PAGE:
SPOILER ALERT: Do not read if you have not yet watched “Postpartum,” the 12th episode of the second season of “The Handmaid’s Tale”

When Bradley Whitford tries to put his experience with “The Handmaid’s Tale” into words, the first thing that comes to mind is that it is a “brutal show” and “overwhelming to watch.”

He’s not the first to say so.

But he also says it has been a “profoundly creative experience,” all-around, including costume fittings, shooting his scenes, and looping dialogue after production.

“It is obviously one of the most emotionally brutal shows that has ever been made, and it is truly the sweetest, kindest set you’ve ever been on, which I think enhances the work. But it is quite a contrast once they say action,” Whitford says.

The veteran actor made his debut as Commander Joseph Lawrence on the Hulu and MGM series with Wednesday’s release of the second season’s penultimate episode, “Postpartum.” As the architect of Gilead’s economy, Lawrence was one of the few commanders left still willing to take in Emily (Alexis Bledel) as a handmaid after all the incidents at her other postings.

“I’m wondering why such an important, brilliant man would take in such a s—-y handmaid,” Emily says to Aunt Lydia (Ann Dowd) on Lawrence’s doorstep before she’s handed over once again.

While the episode doesn’t jump to answer the question, it is apparent that not all of the rules in Gilead apply to Lawrence.

Art adorns his walls, books are out in the open, and his response to Emily’s pious introductory speech was summed up with one word: “super.” Meanwhile his wife (Julie Dretzin) has suffered some mental blows and his one-eyed martha, Cora (Victoria Fodor), isn’t afraid to speak her mind. (Margaret Atwood fans will note the latter character’s name is the same as the other martha serving the Waterfords in the novel on which the series is based, potentially highlighting Lawrence’s future importance.)

“It’s an amazing character. You get these characters once in a while where there are several things going on simultaneously— several contradictory and dangerous things,” Whitford says.

Whitford is certainly no stranger to varied roles, having headlined series like the critically acclaimed “The West Wing” and “Trophy Wife” while also guest-starring on shows like “Transparent,” “Happyish” and “Shameless.” But when it came to starring in this Elisabeth Moss led project, he says he and fiancée Amy Landecker were “obsessed” from a viewer standpoint, making Lawrence a role that he was intensely interested in landing.

“What Lizzie, and Yvonne [Strahovski], and Alexis, and what everyone is doing on that show is a generational achievement in storytelling,” he says. “I’ve done this enough that you can see it’s a wonderfully creative atmosphere because everybody’s blood is flowing and there are great performances across the board. I could see from the outside that creatively everyone is at their best. When you see a situation like that you want to get in there. And I’m telling you it’s everything.”

This may also be the first time in the actor’s decades-long career that he’s been a part of something as culturally relevant as he feels “Handmaid’s is.” He recalls reading Atwood’s original tome in the 1980s when certain right-wingers wanted to restrict women’s access to healthcare, noting that nowadays such enthusiasts are “explicit” and that they don’t even “try to camouflage” it anymore.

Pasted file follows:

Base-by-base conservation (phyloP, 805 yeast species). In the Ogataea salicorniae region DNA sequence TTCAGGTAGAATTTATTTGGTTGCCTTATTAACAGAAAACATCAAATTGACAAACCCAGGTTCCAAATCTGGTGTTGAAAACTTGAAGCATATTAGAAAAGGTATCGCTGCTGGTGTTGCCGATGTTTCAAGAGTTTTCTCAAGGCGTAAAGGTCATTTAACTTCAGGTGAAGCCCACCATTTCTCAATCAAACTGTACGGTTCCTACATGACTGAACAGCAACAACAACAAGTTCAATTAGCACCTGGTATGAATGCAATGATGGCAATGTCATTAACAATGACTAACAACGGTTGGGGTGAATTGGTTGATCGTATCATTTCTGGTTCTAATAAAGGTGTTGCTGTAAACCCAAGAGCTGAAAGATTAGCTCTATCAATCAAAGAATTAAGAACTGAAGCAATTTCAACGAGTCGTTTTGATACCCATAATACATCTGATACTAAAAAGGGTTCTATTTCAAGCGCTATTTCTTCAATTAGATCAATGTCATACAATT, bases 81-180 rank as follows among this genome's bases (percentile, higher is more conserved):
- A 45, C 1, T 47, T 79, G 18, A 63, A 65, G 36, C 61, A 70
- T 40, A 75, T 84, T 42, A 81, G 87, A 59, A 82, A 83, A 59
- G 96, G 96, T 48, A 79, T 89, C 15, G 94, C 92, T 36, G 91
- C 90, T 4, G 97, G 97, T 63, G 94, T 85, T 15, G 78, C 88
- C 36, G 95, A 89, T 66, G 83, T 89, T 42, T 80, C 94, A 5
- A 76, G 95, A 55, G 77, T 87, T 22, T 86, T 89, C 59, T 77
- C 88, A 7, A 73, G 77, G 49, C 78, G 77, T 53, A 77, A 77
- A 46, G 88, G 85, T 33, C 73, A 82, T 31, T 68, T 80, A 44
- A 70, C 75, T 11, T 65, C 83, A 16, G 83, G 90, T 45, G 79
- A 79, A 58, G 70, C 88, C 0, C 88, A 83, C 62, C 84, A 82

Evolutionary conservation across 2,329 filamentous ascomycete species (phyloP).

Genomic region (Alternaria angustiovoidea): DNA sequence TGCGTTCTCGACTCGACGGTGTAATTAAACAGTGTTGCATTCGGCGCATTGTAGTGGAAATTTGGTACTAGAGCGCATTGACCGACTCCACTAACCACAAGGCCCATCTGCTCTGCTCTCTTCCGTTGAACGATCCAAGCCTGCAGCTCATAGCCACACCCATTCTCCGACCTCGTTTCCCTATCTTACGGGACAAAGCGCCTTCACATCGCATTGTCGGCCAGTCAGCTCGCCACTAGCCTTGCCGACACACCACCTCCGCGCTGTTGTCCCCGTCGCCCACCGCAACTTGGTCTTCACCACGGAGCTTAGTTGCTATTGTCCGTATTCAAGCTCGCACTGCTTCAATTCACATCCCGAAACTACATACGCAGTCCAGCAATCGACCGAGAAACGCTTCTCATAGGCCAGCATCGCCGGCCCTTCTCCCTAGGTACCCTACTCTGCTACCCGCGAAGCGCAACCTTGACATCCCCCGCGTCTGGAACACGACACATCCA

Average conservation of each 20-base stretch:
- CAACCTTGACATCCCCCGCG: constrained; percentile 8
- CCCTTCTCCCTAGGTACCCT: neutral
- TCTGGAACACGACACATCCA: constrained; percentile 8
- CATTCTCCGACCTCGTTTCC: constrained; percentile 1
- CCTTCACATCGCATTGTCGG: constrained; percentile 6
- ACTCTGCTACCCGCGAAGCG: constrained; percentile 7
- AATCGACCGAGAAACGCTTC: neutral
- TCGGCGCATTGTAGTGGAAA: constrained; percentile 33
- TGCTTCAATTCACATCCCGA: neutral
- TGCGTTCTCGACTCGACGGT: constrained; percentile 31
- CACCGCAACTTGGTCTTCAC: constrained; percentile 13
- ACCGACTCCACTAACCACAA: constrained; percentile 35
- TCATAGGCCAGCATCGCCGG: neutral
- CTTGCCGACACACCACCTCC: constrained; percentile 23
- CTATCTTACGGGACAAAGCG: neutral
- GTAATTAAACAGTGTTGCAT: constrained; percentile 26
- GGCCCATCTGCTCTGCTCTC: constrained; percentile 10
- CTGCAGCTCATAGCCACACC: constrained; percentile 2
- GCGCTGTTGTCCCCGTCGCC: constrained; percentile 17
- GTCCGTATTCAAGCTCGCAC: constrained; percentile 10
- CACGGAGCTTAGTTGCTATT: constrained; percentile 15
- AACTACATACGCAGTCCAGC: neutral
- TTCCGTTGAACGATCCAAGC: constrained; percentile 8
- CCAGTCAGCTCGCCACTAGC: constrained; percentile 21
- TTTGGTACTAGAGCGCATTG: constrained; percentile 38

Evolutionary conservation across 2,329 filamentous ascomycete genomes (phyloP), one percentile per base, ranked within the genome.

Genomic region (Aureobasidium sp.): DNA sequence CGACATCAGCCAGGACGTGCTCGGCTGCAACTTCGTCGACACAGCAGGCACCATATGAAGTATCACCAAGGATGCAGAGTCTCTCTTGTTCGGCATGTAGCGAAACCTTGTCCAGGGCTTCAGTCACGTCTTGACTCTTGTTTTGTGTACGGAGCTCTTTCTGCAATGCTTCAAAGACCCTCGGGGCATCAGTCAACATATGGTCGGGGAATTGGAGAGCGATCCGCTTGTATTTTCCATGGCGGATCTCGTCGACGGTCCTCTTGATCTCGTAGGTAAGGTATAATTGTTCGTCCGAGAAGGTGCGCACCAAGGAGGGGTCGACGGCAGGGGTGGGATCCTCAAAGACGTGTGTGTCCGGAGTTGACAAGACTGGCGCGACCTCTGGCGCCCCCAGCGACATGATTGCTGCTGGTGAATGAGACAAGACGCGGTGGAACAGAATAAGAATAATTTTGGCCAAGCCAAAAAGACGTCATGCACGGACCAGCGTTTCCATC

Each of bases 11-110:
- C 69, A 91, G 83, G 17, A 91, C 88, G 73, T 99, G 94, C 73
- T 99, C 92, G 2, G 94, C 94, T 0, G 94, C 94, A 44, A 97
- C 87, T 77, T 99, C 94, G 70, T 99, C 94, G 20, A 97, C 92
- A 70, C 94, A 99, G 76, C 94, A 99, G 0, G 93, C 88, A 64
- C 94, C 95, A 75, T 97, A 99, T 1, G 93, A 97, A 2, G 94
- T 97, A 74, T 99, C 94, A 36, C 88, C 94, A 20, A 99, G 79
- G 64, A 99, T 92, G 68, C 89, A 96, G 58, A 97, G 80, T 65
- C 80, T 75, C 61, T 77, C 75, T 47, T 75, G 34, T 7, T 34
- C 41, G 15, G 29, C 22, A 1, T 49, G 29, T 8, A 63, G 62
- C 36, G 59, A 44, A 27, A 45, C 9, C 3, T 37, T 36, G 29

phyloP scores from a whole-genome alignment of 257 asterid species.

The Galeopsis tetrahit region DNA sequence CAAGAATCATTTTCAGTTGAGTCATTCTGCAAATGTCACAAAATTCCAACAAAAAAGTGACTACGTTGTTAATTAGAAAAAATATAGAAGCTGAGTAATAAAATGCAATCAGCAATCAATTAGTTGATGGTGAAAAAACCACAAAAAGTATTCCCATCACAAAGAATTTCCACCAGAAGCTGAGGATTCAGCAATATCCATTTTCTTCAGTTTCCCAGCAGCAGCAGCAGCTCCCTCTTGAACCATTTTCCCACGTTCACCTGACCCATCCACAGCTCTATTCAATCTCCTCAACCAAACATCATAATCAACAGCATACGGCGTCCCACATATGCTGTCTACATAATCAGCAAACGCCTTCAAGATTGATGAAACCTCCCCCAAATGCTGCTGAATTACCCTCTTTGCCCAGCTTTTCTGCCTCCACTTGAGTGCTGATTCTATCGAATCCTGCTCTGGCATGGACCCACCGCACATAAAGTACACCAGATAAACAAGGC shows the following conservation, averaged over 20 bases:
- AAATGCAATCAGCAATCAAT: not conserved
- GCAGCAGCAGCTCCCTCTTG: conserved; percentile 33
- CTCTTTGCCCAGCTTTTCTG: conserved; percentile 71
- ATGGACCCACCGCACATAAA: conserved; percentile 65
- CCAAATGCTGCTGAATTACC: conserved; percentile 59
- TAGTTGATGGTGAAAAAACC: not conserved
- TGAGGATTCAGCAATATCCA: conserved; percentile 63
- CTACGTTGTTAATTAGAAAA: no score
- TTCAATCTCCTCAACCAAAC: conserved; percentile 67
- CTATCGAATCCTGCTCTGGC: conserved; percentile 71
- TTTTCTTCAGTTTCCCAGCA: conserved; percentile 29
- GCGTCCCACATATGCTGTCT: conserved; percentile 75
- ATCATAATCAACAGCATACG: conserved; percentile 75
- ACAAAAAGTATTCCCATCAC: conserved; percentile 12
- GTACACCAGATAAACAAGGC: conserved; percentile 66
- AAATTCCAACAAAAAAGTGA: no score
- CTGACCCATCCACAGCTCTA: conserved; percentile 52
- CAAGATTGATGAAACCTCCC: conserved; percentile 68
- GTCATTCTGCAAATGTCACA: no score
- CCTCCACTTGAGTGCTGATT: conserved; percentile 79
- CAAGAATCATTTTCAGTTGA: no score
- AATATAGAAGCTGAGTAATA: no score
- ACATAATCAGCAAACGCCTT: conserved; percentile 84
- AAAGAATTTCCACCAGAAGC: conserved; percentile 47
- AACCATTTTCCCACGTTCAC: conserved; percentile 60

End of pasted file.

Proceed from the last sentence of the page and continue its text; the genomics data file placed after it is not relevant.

“It’s certainly [ironic to film in Canada]. I can tell you people in Canada are pretty bewildered as to why we have a president as contemptuous towards someone like Justin Trudeau but [who] is hot for dictators all over the world,” Whitford says. “As an American you’re certainly a little self-conscious of it. The show hits something for me culturally and politically. Misogyny is at the reptilian brain stem of a lot of right-wing politics. Misogyny is why abortion is such an issue. It’s perhaps why in this country we were willing to enthusiastically elect an African American man but not so much a woman as president.”

Whitford remains fairly quiet on the role his character plays on orchestrating and maintaining the fictional world of Gilead, what he wants with a handmaid like Emily, and what kind of fallout viewers can expect between the pair heading into the finale, but he does have an idea of a few real-life historical figures to whom he’d liken Commander Lawrence. That shortlist includes Robert McNamara, the U.S. secretary of defense who essentially orchestrated the escalation of the Vietnam War and then spent the rest of his years living in a state of regret. It’s just another art-imitating-life, life-imitating-art moment that’s becoming synonymous with this show.

“Holy God, it’s terrifying. I did ‘Real Time With Bill Maher’ with Michael Moore and he went on and on about how one of the most fascinating things about the show is in those flashbacks and the moments where we didn’t realize what was happening was happening,” Whitford says. “One of the moments that he found most terrifying was when Alexis’s character got in trouble because one of her students saw a picture of her with her wife and so she basically endangered her job at the university… that happened at a high school in Texas this year.”

That “truly scares” Whitford, who recalls watching Bruce Miller accepting awards for “The Handmaid’s Tale’s” first season and saying things to the effect of, “Let’s make sure this is a dystopian fantasy and not a documentary.” Whitford says that line got laughs at the time, but “it’s not as funny now.”

“We’re certainly not there yet and it would be irresponsible to overstate it, but there are elements of that misogyny present today,” he says. My favorite quote now is from Sinclair Lewis, who said, ‘When fascism comes to America it will be wrapped in the flag and carrying a cross.’ That feels sort of dead on.”

“The Handmaid’s Tale” streams new episodes Wednesdays on Hulu.